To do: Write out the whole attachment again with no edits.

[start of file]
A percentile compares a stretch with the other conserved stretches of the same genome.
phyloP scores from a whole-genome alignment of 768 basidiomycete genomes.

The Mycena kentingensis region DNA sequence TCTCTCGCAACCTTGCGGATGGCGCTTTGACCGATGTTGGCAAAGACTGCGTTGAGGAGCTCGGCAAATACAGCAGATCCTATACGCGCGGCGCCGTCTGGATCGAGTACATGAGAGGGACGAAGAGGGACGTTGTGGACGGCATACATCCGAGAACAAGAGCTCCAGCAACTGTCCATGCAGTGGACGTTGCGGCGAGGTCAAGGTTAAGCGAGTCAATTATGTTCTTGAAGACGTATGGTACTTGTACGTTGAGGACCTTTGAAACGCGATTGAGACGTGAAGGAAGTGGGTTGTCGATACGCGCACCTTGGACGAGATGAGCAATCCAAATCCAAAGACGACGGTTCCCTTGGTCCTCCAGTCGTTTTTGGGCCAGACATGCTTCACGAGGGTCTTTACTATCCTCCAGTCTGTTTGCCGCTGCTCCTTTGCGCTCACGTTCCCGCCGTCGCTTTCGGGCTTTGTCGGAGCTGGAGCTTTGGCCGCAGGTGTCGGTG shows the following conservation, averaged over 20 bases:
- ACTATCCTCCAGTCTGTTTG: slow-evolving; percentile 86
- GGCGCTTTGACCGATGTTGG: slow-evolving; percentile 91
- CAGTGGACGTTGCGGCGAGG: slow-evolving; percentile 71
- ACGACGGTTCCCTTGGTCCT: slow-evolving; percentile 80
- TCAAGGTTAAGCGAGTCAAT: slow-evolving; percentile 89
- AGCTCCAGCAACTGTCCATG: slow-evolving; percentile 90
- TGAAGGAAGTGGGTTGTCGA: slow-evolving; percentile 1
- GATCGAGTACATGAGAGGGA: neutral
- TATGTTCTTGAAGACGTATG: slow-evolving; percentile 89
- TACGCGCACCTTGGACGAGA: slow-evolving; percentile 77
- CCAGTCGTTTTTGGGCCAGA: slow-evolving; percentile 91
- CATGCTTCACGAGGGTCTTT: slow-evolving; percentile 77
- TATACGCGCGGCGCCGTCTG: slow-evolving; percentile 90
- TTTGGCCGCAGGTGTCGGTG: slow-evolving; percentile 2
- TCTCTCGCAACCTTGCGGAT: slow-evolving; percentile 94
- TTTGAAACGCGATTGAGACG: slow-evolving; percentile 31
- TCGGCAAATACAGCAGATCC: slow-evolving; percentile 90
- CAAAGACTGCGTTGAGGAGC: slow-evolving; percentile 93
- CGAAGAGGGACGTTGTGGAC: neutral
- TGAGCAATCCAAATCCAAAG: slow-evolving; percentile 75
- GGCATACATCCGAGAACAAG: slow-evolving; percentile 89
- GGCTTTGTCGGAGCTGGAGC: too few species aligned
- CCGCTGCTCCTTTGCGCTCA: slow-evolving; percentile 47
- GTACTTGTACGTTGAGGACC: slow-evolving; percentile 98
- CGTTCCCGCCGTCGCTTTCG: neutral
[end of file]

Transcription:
A percentile compares a stretch with the other conserved stretches of the same genome.
phyloP scores from a whole-genome alignment of 768 basidiomycete genomes.

The Mycena kentingensis region DNA sequence TCTCTCGCAACCTTGCGGATGGCGCTTTGACCGATGTTGGCAAAGACTGCGTTGAGGAGCTCGGCAAATACAGCAGATCCTATACGCGCGGCGCCGTCTGGATCGAGTACATGAGAGGGACGAAGAGGGACGTTGTGGACGGCATACATCCGAGAACAAGAGCTCCAGCAACTGTCCATGCAGTGGACGTTGCGGCGAGGTCAAGGTTAAGCGAGTCAATTATGTTCTTGAAGACGTATGGTACTTGTACGTTGAGGACCTTTGAAACGCGATTGAGACGTGAAGGAAGTGGGTTGTCGATACGCGCACCTTGGACGAGATGAGCAATCCAAATCCAAAGACGACGGTTCCCTTGGTCCTCCAGTCGTTTTTGGGCCAGACATGCTTCACGAGGGTCTTTACTATCCTCCAGTCTGTTTGCCGCTGCTCCTTTGCGCTCACGTTCCCGCCGTCGCTTTCGGGCTTTGTCGGAGCTGGAGCTTTGGCCGCAGGTGTCGGTG shows the following conservation, averaged over 20 bases:
- ACTATCCTCCAGTCTGTTTG: slow-evolving; percentile 86
- GGCGCTTTGACCGATGTTGG: slow-evolving; percentile 91
- CAGTGGACGTTGCGGCGAGG: slow-evolving; percentile 71
- ACGACGGTTCCCTTGGTCCT: slow-evolving; percentile 80
- TCAAGGTTAAGCGAGTCAAT: slow-evolving; percentile 89
- AGCTCCAGCAACTGTCCATG: slow-evolving; percentile 90
- TGAAGGAAGTGGGTTGTCGA: slow-evolving; percentile 1
- GATCGAGTACATGAGAGGGA: neutral
- TATGTTCTTGAAGACGTATG: slow-evolving; percentile 89
- TACGCGCACCTTGGACGAGA: slow-evolving; percentile 77
- CCAGTCGTTTTTGGGCCAGA: slow-evolving; percentile 91
- CATGCTTCACGAGGGTCTTT: slow-evolving; percentile 77
- TATACGCGCGGCGCCGTCTG: slow-evolving; percentile 90
- TTTGGCCGCAGGTGTCGGTG: slow-evolving; percentile 2
- TCTCTCGCAACCTTGCGGAT: slow-evolving; percentile 94
- TTTGAAACGCGATTGAGACG: slow-evolving; percentile 31
- TCGGCAAATACAGCAGATCC: slow-evolving; percentile 90
- CAAAGACTGCGTTGAGGAGC: slow-evolving; percentile 93
- CGAAGAGGGACGTTGTGGAC: neutral
- TGAGCAATCCAAATCCAAAG: slow-evolving; percentile 75
- GGCATACATCCGAGAACAAG: slow-evolving; percentile 89
- GGCTTTGTCGGAGCTGGAGC: too few species aligned
- CCGCTGCTCCTTTGCGCTCA: slow-evolving; percentile 47
- GTACTTGTACGTTGAGGACC: slow-evolving; percentile 98
- CGTTCCCGCCGTCGCTTTCG: neutral